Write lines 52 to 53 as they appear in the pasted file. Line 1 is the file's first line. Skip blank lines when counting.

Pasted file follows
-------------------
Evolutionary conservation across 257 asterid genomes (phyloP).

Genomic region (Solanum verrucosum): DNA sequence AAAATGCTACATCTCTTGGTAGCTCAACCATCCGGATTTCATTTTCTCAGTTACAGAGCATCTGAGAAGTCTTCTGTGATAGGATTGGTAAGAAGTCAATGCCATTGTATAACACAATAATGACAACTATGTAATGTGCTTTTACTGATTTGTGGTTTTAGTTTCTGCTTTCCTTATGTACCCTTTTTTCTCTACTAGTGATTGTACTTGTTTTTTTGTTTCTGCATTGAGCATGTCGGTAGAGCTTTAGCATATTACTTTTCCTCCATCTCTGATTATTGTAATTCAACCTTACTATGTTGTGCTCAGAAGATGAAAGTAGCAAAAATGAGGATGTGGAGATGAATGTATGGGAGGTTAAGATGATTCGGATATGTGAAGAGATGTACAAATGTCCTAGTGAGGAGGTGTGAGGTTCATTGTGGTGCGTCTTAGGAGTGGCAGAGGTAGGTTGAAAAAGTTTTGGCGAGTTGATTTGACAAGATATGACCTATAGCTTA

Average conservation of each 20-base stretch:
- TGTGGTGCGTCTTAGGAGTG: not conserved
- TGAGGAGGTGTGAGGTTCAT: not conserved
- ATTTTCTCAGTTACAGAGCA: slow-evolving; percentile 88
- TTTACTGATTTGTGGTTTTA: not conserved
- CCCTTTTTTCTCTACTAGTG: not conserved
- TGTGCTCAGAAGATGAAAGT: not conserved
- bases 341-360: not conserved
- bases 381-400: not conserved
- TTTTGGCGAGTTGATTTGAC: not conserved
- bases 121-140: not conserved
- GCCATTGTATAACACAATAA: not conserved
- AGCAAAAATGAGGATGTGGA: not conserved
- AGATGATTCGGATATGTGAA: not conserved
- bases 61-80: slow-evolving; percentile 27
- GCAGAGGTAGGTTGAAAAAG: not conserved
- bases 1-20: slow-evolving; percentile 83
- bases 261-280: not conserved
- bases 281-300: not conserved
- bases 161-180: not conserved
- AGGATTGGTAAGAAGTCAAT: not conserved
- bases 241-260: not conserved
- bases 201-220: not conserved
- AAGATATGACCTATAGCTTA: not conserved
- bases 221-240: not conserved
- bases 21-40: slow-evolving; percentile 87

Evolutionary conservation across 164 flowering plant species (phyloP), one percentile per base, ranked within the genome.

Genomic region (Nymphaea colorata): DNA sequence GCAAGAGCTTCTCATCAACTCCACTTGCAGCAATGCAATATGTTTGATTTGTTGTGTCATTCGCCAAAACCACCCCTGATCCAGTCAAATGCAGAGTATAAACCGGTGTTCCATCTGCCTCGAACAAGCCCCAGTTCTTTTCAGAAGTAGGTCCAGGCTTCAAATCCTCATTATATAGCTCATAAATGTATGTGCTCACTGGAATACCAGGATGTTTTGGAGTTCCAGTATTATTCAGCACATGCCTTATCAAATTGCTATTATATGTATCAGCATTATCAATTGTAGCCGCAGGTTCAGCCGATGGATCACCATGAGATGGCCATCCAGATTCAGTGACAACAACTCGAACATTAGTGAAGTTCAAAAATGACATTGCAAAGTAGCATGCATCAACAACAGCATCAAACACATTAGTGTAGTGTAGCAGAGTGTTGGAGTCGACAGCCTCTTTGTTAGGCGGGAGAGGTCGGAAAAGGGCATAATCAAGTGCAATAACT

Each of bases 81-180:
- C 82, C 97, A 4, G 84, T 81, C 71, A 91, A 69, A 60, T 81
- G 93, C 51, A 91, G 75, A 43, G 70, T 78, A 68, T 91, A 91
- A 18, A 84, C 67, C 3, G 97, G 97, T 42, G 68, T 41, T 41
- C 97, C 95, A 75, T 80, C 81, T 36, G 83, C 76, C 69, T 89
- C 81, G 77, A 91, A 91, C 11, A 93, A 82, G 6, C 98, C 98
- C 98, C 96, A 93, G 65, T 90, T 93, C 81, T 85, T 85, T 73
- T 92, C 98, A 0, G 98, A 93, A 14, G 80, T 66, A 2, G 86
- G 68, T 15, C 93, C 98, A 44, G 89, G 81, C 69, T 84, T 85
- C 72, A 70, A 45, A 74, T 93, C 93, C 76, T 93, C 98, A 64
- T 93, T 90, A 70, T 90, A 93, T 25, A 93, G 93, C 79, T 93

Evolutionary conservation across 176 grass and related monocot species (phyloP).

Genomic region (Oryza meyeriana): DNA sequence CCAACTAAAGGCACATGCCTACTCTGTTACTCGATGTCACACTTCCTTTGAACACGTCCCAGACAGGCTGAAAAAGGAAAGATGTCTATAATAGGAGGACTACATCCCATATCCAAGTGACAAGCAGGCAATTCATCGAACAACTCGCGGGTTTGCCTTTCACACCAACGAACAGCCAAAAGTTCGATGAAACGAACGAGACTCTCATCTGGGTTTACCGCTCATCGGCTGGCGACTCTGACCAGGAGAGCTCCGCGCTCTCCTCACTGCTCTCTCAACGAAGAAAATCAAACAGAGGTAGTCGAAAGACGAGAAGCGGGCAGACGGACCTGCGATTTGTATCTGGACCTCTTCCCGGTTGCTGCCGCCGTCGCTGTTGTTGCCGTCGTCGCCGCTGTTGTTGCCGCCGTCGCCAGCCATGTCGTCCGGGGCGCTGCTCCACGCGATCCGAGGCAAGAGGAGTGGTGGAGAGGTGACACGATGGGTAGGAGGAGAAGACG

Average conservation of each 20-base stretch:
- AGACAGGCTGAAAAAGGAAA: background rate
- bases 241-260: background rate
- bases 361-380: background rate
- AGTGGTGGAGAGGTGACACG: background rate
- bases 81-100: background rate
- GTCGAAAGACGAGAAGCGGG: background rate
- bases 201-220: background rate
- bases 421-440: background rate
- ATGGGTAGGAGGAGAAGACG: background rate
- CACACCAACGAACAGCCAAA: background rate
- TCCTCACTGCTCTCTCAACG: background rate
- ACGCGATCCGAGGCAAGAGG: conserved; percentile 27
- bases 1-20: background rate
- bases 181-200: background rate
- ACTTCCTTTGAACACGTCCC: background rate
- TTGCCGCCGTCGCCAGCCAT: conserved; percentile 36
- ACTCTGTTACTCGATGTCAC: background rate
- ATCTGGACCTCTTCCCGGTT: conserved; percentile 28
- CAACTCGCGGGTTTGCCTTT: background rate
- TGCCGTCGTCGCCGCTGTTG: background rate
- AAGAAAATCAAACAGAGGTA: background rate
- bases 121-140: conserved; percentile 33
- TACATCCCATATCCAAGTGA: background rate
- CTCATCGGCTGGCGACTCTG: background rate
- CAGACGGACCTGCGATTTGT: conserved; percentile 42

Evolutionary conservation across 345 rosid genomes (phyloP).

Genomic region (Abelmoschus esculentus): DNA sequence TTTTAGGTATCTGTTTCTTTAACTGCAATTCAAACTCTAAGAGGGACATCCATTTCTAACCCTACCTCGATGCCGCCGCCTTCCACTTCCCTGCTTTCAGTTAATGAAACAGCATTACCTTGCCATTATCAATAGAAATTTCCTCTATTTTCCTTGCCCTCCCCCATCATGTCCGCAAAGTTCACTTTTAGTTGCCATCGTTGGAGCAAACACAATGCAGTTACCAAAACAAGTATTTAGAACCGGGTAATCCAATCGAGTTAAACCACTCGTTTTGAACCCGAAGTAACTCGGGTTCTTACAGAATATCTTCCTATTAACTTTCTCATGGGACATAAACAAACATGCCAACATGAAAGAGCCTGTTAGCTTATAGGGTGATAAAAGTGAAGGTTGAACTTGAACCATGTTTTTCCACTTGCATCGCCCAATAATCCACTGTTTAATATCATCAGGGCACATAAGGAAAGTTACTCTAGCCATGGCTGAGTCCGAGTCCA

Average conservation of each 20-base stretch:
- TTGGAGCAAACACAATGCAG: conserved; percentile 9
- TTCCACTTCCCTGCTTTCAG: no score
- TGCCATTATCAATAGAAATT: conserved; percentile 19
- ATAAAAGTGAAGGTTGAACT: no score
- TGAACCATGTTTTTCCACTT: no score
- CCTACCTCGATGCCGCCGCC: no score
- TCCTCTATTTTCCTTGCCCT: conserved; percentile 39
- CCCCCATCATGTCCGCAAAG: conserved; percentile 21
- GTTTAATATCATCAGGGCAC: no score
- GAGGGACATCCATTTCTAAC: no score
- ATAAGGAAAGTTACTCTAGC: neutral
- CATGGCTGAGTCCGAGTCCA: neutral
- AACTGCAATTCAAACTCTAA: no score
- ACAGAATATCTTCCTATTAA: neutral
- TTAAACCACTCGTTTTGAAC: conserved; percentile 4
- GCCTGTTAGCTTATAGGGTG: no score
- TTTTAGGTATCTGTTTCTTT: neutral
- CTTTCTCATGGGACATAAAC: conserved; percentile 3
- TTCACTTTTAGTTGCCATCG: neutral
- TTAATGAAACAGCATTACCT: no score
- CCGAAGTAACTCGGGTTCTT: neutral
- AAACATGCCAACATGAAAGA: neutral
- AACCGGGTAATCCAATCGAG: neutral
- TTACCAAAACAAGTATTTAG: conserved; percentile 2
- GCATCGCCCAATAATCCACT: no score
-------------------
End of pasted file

- bases 421-440: background rate
- ATGGGTAGGAGGAGAAGACG: background rate